Nick Kristoff’s column in today’s NYTimes deals with the thorny question of how to balance capitalist markets with morals. He offers several thought provoking examples of how markets contribute to disparity, drawing the column from a book by Mark Sandel called What Money Can’t Buy, which asserts that “…in recent years we have been slipping without much reflection into relying upon markets in ways that undermine the fairness of our society.”
Kristoff’s column includes the following citation from the book:
“The marketization of everything means that people of affluence and people of modest means lead increasingly separate lives,” Sandel writes. “We live and work and shop and play in different places. Our children go to different schools. You might call it the skyboxification of American life. It’s not good for democracy, nor is it a satisfying way to live.”
And follows that citation with the following sentences a couple of paragraphs later:
It is one thing for Delta Air Lines to have first class and coach. It is quite another for government to offer first class and coach in the essential services that government provides.
This inconsistency led me to submit the following comment:
You write that government shouldn’t “…offer first class and coach in the essential services that government provides” yet government has historically offered one essential service– public schooling– in two tiers for decades. Look at the per pupil costs differential between NYC and Scarsdale and you’ll see that differential… and that differential exists in every urban area in the country. If we ever hope to close the divide in our country we need to close the divide in funding for public education.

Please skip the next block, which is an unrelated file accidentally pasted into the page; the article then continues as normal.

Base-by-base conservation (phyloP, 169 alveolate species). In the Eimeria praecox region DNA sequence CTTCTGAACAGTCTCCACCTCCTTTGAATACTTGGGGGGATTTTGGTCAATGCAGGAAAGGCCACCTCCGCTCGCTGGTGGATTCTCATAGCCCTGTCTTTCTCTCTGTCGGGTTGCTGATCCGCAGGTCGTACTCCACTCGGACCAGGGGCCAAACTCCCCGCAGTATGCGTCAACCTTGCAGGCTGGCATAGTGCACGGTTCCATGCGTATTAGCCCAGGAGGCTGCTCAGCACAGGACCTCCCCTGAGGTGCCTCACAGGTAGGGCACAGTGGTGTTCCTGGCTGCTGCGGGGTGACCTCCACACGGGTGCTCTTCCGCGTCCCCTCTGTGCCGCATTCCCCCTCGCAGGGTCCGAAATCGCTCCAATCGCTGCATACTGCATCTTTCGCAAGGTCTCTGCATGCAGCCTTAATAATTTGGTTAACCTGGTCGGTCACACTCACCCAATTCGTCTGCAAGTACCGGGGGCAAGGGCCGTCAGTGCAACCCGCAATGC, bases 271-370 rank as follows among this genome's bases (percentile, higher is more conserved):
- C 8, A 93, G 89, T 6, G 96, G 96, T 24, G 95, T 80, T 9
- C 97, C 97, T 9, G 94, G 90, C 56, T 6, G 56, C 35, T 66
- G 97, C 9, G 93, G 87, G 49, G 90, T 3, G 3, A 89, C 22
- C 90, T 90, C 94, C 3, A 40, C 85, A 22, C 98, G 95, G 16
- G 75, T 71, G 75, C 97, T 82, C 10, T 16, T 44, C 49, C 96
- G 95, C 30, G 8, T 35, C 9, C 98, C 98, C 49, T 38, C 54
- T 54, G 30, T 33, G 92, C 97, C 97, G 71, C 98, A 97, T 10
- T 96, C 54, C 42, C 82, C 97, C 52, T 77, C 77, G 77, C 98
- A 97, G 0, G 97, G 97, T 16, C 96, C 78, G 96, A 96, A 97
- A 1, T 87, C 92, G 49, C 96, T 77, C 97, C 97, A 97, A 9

While I’m not sure I’m crazy about the term “skyboxification”, I think it does capture the difference between, say, Hanover NH and Canaan, NH as well as Scarsdale and New York. But is also accounts for an emerging differential between cities with college educated and non-college educated residents as described in this NYTimes article. Given the choice between Dayton and NYC, more and more college educated folks are choosing urban areas where college educated folks congregate… This is the vicious cycle that only some kind of government assistance can break.
Washington Post writer Jay Mathews reaches the same conclusion as I did regarding education policy as it applies to the Presidential election: Romney and Obama are mirror images of each other. In an article published on May 27 Mathews notes:
Republican and Democratic presidential candidates have been happily copying each other since a group of Democratic governors (including Bill Clinton) started the school accountability movement in the 1980s and several Republican governors (including George W. Bush) joined in.
He notes that Obama and Romney both champion charter schools, school choice, and “unions-as obstructionists” rhetoric. the only difference is in the parties’ positions on vouchers. To Mathews’ credit, he accurately points out the key flaw in vouchers:
Instead the two parties pound each other with an education issue that makes them look tough to their most partisan supporters. That convenient weapon is vouchers, tax-supported scholarships for students who want to attend private schools. Obama has cut funds for a voucher program in the District so Romney embraces it. “I will be a model for parental choice programs across the nation,” he said in the speech.
The split doesn’t affect the bipartisan approach to schools much because vouchers have no chance of ever expanding very far. There aren’t nearly enough available spaces in good private schools to meet the demand. Any significant growth in vouchers would lead to heavy government interference in private schools and kill any allegiance conservative Republicans had to it.
To date I have been very disappointed with the Obama administration’s approach to “school reform”, whose centerpiece, Race to the Top, uses standardized achievement tests as the primary (if not sole) basis for school and teacher accountability. I’m hoping that the latest wrinkle in RTTT means some REAL reform in education.